FDA tackles concerns over proposed spent-grains rule
Brewers’ and distillers’ grains are, high-quality feed commodities in cattle operations, and cattle provide an excellent option for utilising these by-products, turning what otherwise could be waste into wholesome and nutritious food.
When the FDA issued a proposed rule that would introduce new food-safety requirements on breweries and distilleries that supply the by-product feeds, manufacturers and cattle producers expressed their concerns.
The comment period on the proposed rule, titled "Current Good Manufacturing Practice and Hazard Analysis and Risk-Based Preventive Controls for Food for Animals," closed on March 31, and since then, FDA has worked to clarify the implications for feeding brewers' and distillers' grains.
The proposed rule intends to improve the safety of animal food, including pet food and animal feed, by requiring animal-food facilities to take preventive steps to ensure their products are safe, as a means to help prevent foodborne illness in both animals and people.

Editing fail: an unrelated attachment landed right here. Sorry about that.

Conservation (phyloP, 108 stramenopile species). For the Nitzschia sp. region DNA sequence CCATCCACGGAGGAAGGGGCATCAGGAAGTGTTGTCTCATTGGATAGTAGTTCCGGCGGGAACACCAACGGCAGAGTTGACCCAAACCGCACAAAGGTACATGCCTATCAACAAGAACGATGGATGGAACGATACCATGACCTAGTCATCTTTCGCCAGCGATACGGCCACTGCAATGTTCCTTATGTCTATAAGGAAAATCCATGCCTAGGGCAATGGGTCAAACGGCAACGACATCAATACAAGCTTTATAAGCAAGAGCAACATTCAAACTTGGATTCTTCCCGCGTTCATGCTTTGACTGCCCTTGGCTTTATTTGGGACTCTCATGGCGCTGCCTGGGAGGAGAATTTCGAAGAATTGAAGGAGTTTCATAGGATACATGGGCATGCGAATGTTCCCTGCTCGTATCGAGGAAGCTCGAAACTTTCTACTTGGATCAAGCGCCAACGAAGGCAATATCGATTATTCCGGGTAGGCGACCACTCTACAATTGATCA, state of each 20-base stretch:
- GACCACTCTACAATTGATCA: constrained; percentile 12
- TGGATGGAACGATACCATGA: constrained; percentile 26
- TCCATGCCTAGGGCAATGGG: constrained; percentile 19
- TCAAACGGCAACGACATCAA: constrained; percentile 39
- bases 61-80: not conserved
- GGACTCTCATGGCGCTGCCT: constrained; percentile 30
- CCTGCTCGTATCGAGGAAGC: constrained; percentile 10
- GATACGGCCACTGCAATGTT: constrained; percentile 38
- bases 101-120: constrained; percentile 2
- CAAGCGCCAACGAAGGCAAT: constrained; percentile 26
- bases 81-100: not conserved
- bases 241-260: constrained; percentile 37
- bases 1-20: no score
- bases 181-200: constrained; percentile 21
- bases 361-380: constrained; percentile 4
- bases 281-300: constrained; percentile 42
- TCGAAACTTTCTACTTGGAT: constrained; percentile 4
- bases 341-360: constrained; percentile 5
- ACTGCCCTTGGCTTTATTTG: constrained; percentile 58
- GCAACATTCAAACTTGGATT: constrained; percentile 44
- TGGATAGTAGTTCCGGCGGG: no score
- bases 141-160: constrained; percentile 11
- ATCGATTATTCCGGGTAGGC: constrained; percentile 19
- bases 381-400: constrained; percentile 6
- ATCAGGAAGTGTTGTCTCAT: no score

The recently released Q&A document, FDA indicates an understanding that potential hazards associated with spent grains are minimal. The agency also notes that the current proposal would require brewers or distillers who sell their spent grains to farmers for use as animal food would need to follow current good manufacturing practice regulations (cGMPs). They also note that breweries and distillery operations making a beverage or product for human consumption are already subject to human food cGMPs, and as a result should already be familiar with these practices.
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